People queue outside a polling station to vote during Legislative Council elections in Tseung Kwan O, in 2012. People queue outside a polling station to vote during Legislative Council elections in Tseung Kwan O, in 2012.
People queue outside a polling station to vote during Legislative Council elections in Tseung Kwan O, in 2012.
Wee Kek Koon
Opinion

Opinion

Reflections by Wee Kek Koon

Why China’s first modern elections were doomed from the start

As Legco elections get under way in Hong Kong, where low turnout is a perennial problem, we look at how China’s 1912 national-level elections were marred by bribery and vote rigging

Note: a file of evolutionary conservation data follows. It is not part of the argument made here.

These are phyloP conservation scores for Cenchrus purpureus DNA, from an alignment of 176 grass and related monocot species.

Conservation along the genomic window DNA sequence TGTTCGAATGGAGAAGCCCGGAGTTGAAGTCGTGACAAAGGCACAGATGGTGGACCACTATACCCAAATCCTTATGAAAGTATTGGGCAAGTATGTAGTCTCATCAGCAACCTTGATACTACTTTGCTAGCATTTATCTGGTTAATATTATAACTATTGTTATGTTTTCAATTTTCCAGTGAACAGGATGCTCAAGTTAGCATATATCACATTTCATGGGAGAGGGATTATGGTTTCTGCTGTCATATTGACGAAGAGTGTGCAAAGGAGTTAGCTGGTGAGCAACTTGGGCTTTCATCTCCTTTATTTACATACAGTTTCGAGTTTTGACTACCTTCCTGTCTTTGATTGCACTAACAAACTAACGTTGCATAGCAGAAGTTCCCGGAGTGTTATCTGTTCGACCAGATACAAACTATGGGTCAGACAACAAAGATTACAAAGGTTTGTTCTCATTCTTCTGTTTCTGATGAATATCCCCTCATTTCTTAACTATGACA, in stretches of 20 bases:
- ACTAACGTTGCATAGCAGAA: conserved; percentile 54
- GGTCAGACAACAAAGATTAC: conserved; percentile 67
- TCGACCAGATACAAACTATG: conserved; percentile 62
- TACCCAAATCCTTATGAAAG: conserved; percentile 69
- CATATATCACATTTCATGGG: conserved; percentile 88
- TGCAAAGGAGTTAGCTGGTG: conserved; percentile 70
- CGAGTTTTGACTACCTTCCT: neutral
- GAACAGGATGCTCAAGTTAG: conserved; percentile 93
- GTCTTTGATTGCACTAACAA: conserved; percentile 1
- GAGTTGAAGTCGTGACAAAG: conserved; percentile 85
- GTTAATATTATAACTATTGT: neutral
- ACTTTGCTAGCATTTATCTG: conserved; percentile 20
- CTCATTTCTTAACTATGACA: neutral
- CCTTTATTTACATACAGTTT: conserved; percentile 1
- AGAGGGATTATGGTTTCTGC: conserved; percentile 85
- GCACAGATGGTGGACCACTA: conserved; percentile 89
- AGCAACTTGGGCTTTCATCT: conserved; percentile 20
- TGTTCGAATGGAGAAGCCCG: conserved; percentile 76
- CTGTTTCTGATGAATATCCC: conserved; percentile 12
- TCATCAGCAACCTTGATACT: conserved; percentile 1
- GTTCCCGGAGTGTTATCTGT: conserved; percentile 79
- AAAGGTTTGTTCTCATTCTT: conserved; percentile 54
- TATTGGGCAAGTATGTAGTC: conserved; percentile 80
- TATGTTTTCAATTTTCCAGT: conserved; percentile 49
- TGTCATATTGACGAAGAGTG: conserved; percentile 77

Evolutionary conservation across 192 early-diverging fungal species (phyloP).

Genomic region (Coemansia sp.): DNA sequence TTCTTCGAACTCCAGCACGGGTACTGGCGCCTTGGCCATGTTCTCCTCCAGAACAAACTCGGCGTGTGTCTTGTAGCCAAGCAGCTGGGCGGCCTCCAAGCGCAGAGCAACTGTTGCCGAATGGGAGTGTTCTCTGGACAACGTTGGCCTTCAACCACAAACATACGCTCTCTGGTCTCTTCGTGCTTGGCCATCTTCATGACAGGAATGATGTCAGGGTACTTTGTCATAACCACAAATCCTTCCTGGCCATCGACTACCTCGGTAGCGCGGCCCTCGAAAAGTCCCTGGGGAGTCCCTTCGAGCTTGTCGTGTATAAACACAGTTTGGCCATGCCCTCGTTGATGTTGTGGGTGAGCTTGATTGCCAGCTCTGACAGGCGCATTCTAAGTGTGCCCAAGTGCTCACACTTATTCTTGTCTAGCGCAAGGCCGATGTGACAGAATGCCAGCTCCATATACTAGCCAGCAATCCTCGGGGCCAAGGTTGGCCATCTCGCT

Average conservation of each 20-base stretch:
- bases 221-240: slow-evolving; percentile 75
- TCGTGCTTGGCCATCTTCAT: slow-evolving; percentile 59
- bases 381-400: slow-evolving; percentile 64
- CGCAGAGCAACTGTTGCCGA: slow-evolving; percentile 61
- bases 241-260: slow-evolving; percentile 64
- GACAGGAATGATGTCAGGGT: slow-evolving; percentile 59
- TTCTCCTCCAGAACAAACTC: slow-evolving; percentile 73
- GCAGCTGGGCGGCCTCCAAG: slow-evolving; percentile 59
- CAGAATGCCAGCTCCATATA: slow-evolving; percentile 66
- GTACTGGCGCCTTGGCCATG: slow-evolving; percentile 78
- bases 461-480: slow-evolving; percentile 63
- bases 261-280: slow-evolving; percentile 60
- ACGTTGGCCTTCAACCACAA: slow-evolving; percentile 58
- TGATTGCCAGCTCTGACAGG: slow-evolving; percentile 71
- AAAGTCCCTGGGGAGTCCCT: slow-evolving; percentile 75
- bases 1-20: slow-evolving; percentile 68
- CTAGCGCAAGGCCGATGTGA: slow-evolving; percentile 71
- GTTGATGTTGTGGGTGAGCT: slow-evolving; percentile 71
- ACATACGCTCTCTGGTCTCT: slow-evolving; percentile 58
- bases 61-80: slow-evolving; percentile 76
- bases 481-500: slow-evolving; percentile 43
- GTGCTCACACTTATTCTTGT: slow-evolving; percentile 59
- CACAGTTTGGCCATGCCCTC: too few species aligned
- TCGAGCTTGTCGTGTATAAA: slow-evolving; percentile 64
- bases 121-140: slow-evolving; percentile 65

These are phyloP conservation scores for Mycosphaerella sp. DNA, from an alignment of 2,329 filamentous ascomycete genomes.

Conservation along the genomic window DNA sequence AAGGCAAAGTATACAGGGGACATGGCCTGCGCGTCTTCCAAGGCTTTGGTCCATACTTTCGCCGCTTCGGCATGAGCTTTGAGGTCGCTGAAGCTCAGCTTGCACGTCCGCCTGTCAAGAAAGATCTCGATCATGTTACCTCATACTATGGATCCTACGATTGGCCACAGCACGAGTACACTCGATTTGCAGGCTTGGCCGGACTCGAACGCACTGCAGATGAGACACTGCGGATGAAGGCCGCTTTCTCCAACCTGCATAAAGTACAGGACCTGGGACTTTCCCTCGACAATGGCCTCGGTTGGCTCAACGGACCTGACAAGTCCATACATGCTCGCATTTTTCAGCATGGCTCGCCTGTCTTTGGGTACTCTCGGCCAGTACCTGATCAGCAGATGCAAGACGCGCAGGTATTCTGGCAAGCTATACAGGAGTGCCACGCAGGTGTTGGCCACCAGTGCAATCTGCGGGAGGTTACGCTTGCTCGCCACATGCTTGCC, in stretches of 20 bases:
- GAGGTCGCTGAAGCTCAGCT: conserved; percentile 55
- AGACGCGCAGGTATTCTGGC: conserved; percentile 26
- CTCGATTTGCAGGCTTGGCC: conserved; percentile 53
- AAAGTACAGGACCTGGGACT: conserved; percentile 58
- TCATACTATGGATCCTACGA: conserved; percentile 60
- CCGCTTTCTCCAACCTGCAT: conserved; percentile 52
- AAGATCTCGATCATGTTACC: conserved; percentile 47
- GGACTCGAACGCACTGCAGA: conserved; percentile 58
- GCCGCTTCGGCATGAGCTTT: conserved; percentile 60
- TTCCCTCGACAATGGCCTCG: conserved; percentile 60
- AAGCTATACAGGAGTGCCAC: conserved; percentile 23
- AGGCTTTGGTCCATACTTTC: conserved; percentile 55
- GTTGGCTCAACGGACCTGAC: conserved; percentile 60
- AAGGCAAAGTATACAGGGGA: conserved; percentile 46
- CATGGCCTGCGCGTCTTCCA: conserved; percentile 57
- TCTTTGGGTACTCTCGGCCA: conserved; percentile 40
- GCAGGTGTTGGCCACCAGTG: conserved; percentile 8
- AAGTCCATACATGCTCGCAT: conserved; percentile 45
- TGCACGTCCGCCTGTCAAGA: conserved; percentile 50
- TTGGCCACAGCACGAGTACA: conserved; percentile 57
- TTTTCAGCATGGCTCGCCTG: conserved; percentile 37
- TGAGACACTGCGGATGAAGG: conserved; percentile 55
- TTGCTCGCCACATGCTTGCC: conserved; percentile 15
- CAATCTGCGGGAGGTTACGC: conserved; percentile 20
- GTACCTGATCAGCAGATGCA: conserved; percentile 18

People queue outside a polling station to vote during Legislative Council elections in Tseung Kwan O, in 2012. People queue outside a polling station to vote during Legislative Council elections in Tseung Kwan O, in 2012.
People queue outside a polling station to vote during Legislative Council elections in Tseung Kwan O, in 2012.
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Wee Kek Koon

Wee Kek Koon

Having lived his whole life in the modern cities of Singapore and Hong Kong, Wee Kek Koon has an inexplicable fascination with the past. He is constantly amazed by how much he can mine from China's history for his weekly column in Post Magazine, which he has written since 2005.